Its more fun with friends!
And since Eden no longer eats purees, I decided to invite some friends over to make baby food for their children and take some pictures for my blog. We had three babies playing for the better part of a day, and it went surprisingly well! Although there were the obligatory simultaneous meltdowns…
And clearly, the day must be started with a nice chai tea latte
Before I actually made baby food, I had planned on buying a fancy baby food maker. My good friend Jena set me straight and convinced me to buy a Cuisinart food processor instead ($150 at Costco and can be used for so much more than just baby food! I have this one) This was a great decision, because I can make much bigger batches of baby food, so the process goes much faster.
To start with, the girls brought apples, sweet potatoes, carrots, yellow squash, lentils and black beans to make.
Step one, peeling. Lots of peeling.
Next, you want to chop everything into smallish chunks (helps them cook faster than big chunks).
The black beans had been soaked in water over night, to speed the cooking process. Yellow squash was cut in half and the seeds removed (like you would a pumpkin) and then sliced.
Apples must be peeled and cored, so we used my handy apple peeler from Pampered Chef (this one) that I bought for $10 at a garage sale!
The whole carrots were peeled and chopped, but there weren’t a ton of them, so I added some baby carrots which worked fine too. We boiled the carrots, with the water level covering all the carrots.
The sweet potatoes, squash, and apples were all placed in baking dishes, mostly covered in water, and baked at 350′. Sweet potatoes and squash need about an hour, carrots and apples start with 20 minutes and then see where you are at. Your goal for the veggies is to be soft and mushable, if you get my meaning.
Yep. We filled my entire oven.
Beans and lentils we started simmering for one hour, and then checked on them. Cook less time if you want them more firm, more time if you want them softer. Its really personal preference.
And the whole stove.
Once the veggies were done, we pureed them using the Cuisinart. Use the water the veggies were cooked in to puree the food. This preserves the nutrients lost in the cooking process. Apples (and pears, etc.) are naturally watery and don’t need much water added for the puree.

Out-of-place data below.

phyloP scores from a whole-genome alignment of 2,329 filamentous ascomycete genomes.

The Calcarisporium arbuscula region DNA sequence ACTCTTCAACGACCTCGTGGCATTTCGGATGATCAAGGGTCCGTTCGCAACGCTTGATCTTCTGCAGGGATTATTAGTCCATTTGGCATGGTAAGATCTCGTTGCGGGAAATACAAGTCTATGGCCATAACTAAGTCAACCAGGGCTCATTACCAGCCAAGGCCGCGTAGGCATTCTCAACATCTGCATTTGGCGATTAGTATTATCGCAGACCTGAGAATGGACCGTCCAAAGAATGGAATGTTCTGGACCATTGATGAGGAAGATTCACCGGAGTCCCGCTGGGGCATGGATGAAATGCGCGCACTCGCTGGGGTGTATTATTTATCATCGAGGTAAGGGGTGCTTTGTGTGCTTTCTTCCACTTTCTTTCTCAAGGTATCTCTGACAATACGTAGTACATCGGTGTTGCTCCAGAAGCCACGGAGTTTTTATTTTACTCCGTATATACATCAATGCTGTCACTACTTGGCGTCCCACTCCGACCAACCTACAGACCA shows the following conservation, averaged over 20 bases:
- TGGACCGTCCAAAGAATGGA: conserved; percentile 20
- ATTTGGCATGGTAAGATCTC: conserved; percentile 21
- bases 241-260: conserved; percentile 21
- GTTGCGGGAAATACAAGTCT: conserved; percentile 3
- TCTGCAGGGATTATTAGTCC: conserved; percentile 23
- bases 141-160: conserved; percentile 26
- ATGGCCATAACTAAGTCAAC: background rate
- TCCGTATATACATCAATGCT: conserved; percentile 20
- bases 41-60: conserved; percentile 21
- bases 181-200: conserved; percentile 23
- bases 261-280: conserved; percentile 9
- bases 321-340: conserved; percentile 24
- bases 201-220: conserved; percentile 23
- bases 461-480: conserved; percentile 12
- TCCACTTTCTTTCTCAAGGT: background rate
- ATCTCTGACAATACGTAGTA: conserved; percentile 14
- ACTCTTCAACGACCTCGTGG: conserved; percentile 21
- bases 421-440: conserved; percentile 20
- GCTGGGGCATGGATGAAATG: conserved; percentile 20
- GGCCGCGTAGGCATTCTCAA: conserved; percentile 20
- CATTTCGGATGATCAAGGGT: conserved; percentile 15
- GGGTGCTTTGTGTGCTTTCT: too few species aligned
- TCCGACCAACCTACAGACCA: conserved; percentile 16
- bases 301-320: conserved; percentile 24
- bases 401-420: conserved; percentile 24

Allie and sweet Adelaide loading up the food processor
The nice thing about this is that the water the fruits are cooked in ends up being juice! We freeze it and thaw when you want to give them juice. The squash was also very watery so needed little added.
Homemade apple juice!
Add more/less water based on the consistency you are wanting. For example, the sweet potatoes needed a bit more water than the carrots. But make sure you don’t use the water the carrots were cooked in to puree them. It has too many nitrates in it, so you need to use fresh water. Also, if you want a smoother texture, but not more liquid, just let the food processor run a little longer.
Once everything is pureed, you can keep it in the fridge for up to 3 days before freezing it. I like two types of ice cube trays (these and these) They are great because they have lids so stack nicely, saving space in your freezer. When filling your ice cube trays, it helps to knock them a few times on the counter to get the bubbles out. Make sure you put the food in the fridge for a few hours before transferring to the freezer so that you don’t lower the temperature in your freezer too much. I like to freeze them overnight and then transfer to ziplock bags (dated so you can keep everything straight). Each cube is a one ounce serving.
And now you have a freezer full of baby food! Yay for good friends and good times!
If you have any questions or there is anything I can clarify, please let me know! I hope you enjoyed this super long post